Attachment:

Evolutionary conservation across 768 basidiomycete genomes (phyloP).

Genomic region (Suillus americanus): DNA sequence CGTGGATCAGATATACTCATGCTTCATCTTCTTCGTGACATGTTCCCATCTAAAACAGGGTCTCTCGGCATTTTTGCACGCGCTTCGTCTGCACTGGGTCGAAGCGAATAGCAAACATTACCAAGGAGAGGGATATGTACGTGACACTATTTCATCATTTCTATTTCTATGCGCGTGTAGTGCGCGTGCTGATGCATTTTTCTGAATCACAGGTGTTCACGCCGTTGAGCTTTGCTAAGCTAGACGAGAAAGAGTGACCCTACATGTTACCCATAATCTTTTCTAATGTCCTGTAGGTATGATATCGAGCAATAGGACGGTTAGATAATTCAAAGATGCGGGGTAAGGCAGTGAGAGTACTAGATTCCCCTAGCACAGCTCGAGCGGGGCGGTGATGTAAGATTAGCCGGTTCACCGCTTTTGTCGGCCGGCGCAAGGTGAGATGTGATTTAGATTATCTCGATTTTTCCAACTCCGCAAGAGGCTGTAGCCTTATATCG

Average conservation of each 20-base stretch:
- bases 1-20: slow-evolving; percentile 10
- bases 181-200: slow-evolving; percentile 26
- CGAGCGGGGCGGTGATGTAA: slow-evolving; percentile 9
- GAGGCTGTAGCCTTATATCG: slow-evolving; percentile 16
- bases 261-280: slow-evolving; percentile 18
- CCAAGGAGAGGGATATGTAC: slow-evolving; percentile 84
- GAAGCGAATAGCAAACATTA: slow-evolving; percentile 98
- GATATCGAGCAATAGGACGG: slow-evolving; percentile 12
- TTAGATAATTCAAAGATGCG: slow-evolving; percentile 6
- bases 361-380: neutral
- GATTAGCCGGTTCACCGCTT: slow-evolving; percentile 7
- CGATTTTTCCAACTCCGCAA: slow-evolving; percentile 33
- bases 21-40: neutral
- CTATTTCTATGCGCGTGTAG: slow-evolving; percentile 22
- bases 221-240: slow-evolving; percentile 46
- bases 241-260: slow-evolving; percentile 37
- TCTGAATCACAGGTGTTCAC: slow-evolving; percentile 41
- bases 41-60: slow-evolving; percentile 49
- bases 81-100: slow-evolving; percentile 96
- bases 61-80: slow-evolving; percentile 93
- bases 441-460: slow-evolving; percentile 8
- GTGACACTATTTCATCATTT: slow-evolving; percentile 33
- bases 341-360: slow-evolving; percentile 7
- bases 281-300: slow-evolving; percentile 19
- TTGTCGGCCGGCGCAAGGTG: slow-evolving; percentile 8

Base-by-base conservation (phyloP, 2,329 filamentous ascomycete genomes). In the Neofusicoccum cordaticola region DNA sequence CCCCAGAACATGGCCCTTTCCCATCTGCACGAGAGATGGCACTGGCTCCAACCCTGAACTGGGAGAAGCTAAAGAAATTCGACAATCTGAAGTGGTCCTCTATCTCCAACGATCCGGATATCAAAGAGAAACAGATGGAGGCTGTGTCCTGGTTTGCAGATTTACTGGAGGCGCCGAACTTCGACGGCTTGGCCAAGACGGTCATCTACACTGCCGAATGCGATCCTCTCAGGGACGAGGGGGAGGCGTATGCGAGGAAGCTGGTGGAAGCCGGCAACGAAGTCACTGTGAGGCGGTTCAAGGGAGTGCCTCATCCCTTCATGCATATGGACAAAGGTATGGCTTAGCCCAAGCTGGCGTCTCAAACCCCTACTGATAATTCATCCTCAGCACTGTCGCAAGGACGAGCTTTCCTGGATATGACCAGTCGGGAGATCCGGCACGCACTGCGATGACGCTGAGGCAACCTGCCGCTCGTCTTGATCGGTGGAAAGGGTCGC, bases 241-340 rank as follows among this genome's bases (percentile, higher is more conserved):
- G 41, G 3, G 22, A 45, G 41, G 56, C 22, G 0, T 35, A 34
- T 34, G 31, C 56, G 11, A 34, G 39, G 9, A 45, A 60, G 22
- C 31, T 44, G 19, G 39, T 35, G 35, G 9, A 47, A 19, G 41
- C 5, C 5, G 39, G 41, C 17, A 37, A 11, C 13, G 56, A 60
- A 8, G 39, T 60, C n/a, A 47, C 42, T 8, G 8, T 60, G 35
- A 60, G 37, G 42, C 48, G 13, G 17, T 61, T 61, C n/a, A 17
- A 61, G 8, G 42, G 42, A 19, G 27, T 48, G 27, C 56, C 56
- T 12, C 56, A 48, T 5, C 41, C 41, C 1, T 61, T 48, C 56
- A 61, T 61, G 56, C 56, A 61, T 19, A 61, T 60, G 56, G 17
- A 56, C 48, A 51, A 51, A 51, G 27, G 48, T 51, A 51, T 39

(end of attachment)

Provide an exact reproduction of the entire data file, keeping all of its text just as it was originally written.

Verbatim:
Evolutionary conservation across 768 basidiomycete genomes (phyloP).

Genomic region (Suillus americanus): DNA sequence CGTGGATCAGATATACTCATGCTTCATCTTCTTCGTGACATGTTCCCATCTAAAACAGGGTCTCTCGGCATTTTTGCACGCGCTTCGTCTGCACTGGGTCGAAGCGAATAGCAAACATTACCAAGGAGAGGGATATGTACGTGACACTATTTCATCATTTCTATTTCTATGCGCGTGTAGTGCGCGTGCTGATGCATTTTTCTGAATCACAGGTGTTCACGCCGTTGAGCTTTGCTAAGCTAGACGAGAAAGAGTGACCCTACATGTTACCCATAATCTTTTCTAATGTCCTGTAGGTATGATATCGAGCAATAGGACGGTTAGATAATTCAAAGATGCGGGGTAAGGCAGTGAGAGTACTAGATTCCCCTAGCACAGCTCGAGCGGGGCGGTGATGTAAGATTAGCCGGTTCACCGCTTTTGTCGGCCGGCGCAAGGTGAGATGTGATTTAGATTATCTCGATTTTTCCAACTCCGCAAGAGGCTGTAGCCTTATATCG

Average conservation of each 20-base stretch:
- bases 1-20: slow-evolving; percentile 10
- bases 181-200: slow-evolving; percentile 26
- CGAGCGGGGCGGTGATGTAA: slow-evolving; percentile 9
- GAGGCTGTAGCCTTATATCG: slow-evolving; percentile 16
- bases 261-280: slow-evolving; percentile 18
- CCAAGGAGAGGGATATGTAC: slow-evolving; percentile 84
- GAAGCGAATAGCAAACATTA: slow-evolving; percentile 98
- GATATCGAGCAATAGGACGG: slow-evolving; percentile 12
- TTAGATAATTCAAAGATGCG: slow-evolving; percentile 6
- bases 361-380: neutral
- GATTAGCCGGTTCACCGCTT: slow-evolving; percentile 7
- CGATTTTTCCAACTCCGCAA: slow-evolving; percentile 33
- bases 21-40: neutral
- CTATTTCTATGCGCGTGTAG: slow-evolving; percentile 22
- bases 221-240: slow-evolving; percentile 46
- bases 241-260: slow-evolving; percentile 37
- TCTGAATCACAGGTGTTCAC: slow-evolving; percentile 41
- bases 41-60: slow-evolving; percentile 49
- bases 81-100: slow-evolving; percentile 96
- bases 61-80: slow-evolving; percentile 93
- bases 441-460: slow-evolving; percentile 8
- GTGACACTATTTCATCATTT: slow-evolving; percentile 33
- bases 341-360: slow-evolving; percentile 7
- bases 281-300: slow-evolving; percentile 19
- TTGTCGGCCGGCGCAAGGTG: slow-evolving; percentile 8

Base-by-base conservation (phyloP, 2,329 filamentous ascomycete genomes). In the Neofusicoccum cordaticola region DNA sequence CCCCAGAACATGGCCCTTTCCCATCTGCACGAGAGATGGCACTGGCTCCAACCCTGAACTGGGAGAAGCTAAAGAAATTCGACAATCTGAAGTGGTCCTCTATCTCCAACGATCCGGATATCAAAGAGAAACAGATGGAGGCTGTGTCCTGGTTTGCAGATTTACTGGAGGCGCCGAACTTCGACGGCTTGGCCAAGACGGTCATCTACACTGCCGAATGCGATCCTCTCAGGGACGAGGGGGAGGCGTATGCGAGGAAGCTGGTGGAAGCCGGCAACGAAGTCACTGTGAGGCGGTTCAAGGGAGTGCCTCATCCCTTCATGCATATGGACAAAGGTATGGCTTAGCCCAAGCTGGCGTCTCAAACCCCTACTGATAATTCATCCTCAGCACTGTCGCAAGGACGAGCTTTCCTGGATATGACCAGTCGGGAGATCCGGCACGCACTGCGATGACGCTGAGGCAACCTGCCGCTCGTCTTGATCGGTGGAAAGGGTCGC, bases 241-340 rank as follows among this genome's bases (percentile, higher is more conserved):
- G 41, G 3, G 22, A 45, G 41, G 56, C 22, G 0, T 35, A 34
- T 34, G 31, C 56, G 11, A 34, G 39, G 9, A 45, A 60, G 22
- C 31, T 44, G 19, G 39, T 35, G 35, G 9, A 47, A 19, G 41
- C 5, C 5, G 39, G 41, C 17, A 37, A 11, C 13, G 56, A 60
- A 8, G 39, T 60, C n/a, A 47, C 42, T 8, G 8, T 60, G 35
- A 60, G 37, G 42, C 48, G 13, G 17, T 61, T 61, C n/a, A 17
- A 61, G 8, G 42, G 42, A 19, G 27, T 48, G 27, C 56, C 56
- T 12, C 56, A 48, T 5, C 41, C 41, C 1, T 61, T 48, C 56
- A 61, T 61, G 56, C 56, A 61, T 19, A 61, T 60, G 56, G 17
- A 56, C 48, A 51, A 51, A 51, G 27, G 48, T 51, A 51, T 39